Degree enriches career
Cards and Payments Strategic Partnership Manager
Often when someone decides to pursue a high level, competitive sport, they are faced with having to make a choice between that passion and other life commitments such as study or work.
For Wellington’s Georgia Daals however, she was able to simultaneously pursue her successful rugby career and business degree studies thanks to the flexibility she found with Open Polytechnic, New Zealand’s leading provider of online and distance learning.
Georgia first began her tertiary studies with the New Zealand Institute of Sport’s Diploma in Sports Management in 2012. Throughout the course of her studies at NZIS, Georgia realised that she enjoyed the business side of her courses more than the sport aspect and decided to pursue a management qualification.
Open Polytechnic offers an advanced standing pathway between sports and other management-related diplomas and its Bachelor of Applied Management degree, so it was the obvious next step.
Studying by distance with Open Polytechnic meant Georgia could keep playing rugby while getting her degree plus integrate her love for sport in her projects and assignments. “I wanted to ensure that I had a qualification behind me as a backup plan in case my career in sport didn’t turn out how I hoped,” says Georgia .
Georgia opted for distance learning because it allowed her the flexibility to revolve her studies around her busy tournament and training schedule instead of the other way around.
“I would typically study at mid-day because I would often have morning trainings and then night trainings daily. If I ever had mid-day trainings, I could compensate for my study and take it up again when I had time.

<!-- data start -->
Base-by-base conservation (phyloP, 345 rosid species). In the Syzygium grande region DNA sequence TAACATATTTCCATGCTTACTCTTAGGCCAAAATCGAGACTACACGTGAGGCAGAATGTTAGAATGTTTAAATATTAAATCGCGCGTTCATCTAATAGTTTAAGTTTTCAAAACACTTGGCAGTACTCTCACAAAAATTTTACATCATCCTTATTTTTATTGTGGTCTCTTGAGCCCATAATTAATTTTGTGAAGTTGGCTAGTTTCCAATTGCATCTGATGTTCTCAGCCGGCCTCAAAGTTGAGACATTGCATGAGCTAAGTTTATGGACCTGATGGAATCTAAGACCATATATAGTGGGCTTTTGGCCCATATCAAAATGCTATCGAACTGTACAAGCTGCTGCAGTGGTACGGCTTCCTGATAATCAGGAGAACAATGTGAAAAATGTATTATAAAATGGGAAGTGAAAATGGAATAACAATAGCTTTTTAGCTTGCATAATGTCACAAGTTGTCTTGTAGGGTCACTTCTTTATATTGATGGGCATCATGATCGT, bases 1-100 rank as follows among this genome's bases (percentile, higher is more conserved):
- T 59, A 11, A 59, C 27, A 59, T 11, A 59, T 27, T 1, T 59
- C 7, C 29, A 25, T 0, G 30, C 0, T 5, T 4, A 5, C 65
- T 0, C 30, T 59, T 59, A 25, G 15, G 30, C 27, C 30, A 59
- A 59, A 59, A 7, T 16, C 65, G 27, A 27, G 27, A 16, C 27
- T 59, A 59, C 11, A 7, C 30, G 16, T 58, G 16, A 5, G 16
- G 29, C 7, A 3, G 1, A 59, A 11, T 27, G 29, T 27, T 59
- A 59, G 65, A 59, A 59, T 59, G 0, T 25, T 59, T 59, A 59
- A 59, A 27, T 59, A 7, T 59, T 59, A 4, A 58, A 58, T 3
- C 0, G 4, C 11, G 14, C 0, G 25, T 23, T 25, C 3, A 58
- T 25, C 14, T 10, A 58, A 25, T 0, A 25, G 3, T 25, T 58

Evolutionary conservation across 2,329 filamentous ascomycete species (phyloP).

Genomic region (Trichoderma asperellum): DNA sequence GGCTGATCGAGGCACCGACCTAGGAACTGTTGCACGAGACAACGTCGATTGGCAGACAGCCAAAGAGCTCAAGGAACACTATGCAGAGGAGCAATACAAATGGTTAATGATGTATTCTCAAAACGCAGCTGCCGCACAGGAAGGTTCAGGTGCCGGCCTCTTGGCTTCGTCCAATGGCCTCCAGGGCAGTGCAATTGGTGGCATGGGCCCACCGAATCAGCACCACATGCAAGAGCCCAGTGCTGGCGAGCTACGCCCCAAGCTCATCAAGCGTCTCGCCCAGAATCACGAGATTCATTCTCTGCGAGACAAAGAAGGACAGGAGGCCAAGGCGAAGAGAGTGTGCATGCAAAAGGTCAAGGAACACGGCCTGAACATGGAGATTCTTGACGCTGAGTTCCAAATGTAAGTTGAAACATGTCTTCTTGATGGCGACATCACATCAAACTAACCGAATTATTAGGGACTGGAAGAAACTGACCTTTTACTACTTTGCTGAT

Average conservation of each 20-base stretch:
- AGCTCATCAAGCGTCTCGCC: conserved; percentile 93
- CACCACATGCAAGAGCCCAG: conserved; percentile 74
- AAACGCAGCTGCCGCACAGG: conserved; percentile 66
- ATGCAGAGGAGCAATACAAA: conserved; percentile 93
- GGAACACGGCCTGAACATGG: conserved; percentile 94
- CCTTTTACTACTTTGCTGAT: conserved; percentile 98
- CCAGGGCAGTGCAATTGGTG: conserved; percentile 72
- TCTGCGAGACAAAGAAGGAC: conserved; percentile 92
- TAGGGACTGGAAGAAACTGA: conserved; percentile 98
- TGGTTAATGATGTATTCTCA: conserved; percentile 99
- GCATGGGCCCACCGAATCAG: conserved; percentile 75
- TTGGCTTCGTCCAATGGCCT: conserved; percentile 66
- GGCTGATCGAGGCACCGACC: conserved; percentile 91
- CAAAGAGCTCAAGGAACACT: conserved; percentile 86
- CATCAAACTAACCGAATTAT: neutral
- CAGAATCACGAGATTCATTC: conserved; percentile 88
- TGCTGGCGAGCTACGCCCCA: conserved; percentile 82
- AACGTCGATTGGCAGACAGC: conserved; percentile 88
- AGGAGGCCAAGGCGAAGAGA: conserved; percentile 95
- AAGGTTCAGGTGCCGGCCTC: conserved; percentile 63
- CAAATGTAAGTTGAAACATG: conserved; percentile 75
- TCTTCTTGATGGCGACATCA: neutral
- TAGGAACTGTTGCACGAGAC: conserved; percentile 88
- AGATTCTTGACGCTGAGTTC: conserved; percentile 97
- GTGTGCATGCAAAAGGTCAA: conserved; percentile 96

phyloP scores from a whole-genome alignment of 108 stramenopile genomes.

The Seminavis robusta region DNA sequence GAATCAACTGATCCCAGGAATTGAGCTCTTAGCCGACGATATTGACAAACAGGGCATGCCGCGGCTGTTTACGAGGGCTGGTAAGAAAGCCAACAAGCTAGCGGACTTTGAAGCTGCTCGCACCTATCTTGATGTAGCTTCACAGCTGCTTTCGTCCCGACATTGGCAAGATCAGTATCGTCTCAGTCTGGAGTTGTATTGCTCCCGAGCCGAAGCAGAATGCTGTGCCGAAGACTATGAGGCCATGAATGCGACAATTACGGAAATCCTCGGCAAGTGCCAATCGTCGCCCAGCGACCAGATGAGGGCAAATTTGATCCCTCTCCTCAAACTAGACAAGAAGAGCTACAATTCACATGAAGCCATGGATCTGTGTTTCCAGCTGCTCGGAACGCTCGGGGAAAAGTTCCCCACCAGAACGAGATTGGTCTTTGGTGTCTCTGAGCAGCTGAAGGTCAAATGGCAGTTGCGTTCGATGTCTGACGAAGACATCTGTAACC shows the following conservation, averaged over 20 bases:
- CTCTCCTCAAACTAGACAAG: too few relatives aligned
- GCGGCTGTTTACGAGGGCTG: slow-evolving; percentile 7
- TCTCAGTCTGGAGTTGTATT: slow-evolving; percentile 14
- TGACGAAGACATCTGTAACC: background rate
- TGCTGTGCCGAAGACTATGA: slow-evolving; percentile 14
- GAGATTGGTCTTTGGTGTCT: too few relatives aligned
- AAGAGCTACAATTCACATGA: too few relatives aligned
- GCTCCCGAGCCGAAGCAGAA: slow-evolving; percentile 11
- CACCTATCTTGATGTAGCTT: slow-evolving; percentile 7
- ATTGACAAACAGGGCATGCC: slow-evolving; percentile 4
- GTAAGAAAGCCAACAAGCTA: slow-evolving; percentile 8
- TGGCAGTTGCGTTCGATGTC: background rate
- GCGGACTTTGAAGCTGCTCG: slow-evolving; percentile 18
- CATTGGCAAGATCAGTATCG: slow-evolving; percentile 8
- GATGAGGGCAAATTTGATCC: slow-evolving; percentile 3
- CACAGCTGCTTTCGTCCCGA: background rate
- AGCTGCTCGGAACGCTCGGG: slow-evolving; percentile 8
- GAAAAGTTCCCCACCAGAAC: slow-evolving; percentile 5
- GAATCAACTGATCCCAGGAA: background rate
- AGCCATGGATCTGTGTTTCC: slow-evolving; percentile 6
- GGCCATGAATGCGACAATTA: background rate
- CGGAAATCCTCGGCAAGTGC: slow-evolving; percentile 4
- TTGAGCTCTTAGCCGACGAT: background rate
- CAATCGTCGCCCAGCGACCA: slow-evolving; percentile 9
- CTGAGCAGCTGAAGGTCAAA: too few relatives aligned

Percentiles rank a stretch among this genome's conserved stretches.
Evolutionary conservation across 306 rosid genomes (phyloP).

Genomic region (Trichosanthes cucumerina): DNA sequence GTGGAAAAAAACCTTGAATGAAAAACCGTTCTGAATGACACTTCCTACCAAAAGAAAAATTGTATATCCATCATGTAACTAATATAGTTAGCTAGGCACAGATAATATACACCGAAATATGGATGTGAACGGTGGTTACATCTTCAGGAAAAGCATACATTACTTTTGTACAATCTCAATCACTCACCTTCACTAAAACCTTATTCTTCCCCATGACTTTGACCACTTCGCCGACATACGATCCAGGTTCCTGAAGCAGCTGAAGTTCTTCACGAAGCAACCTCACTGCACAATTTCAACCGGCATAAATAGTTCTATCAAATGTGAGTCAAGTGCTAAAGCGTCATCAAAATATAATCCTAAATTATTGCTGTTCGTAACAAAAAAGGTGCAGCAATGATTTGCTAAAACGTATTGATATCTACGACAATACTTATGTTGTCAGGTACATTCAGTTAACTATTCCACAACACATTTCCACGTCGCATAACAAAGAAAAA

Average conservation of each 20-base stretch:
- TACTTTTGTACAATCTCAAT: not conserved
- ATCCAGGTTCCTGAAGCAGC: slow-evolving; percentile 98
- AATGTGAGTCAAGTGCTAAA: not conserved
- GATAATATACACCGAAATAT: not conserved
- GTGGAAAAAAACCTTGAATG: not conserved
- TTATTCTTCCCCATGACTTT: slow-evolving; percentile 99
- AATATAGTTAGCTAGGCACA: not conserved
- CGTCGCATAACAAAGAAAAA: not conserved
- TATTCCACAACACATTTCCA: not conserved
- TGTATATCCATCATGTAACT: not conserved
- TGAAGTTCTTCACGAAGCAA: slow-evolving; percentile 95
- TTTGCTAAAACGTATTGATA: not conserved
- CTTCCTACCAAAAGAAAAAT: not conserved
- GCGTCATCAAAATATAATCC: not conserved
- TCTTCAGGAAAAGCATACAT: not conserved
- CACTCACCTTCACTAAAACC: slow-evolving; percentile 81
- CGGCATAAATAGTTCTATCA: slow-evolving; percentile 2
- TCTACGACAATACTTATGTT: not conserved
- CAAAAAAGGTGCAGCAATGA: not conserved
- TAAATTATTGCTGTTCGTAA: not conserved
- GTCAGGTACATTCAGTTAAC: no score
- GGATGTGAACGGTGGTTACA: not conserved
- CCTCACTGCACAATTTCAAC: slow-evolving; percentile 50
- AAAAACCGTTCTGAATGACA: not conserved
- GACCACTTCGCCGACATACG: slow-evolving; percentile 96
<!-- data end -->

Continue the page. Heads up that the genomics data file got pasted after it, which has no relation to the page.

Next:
“Because of this, studying by distance really was the best option for my training and allowed me to do both things successfully and simultaneously. I would never have been able to prioritise both school and this level of sport had I opted for a traditional classroom environment,” says Georgia.
Like many new distance students, the more independent study journey took Georgia some getting used to.
“At the start it was challenging to learn without the face-to-face contact with lecturers or tutors, but after some time I got used to it and I grew to really enjoy being able to handle the workload on my own terms and at my own pace.”
Georgia says that what helped especially was the access she was given to the Open Polytechnic’s resources. “One of my favourite things was that the tutors were always very responsive and would help me right away via either email or phone. They were always there when I needed them.”
This past July, Georgia attended the FISU World University Championship tournament as part of New Zealand’s Tertiary Women’s Seven’s team. Hosted by Swansea University and British Universities and Colleges Sport (BUCS), the 7th World University Championship competition welcomed 20 rugby sevens teams (10 male and 10 female) from across 16 nations.
Georgia and her teammates finished in 9th place but Georgia says that she was just proud to have been involved and to have gained the opportunity to travel and play internationally, all while continuing to work towards a degree.
“I felt super stoked when I found out I’d made the team. I was so excited to be able to represent New Zealand abroad and get the opportunity to travel. I would say the highlight of the trip for me was seeing the skill level that exists outside of New Zealand and getting to compete on an international level.”
In the future, Georgia hopes to continue her rugby career and represent New Zealand on either the Black Ferns or Sevens national teams.
In the meantime however, the ambitious 22-year-old plans on continuing her studies towards a career in management, while enjoying rugby, travelling and learning to surf.
“I never thought I’d ever be able to say that I represent my country playing rugby and am also working towards a degree, so I’m pretty grateful for the chance to have been able to do it this way. I think above everything else, my Mum is the most proud since I’m not only the youngest in the family, but also the only one to continue on to tertiary education.”
I would never have been able to prioritise both school and this level of sport had I opted for a traditional classroom environment.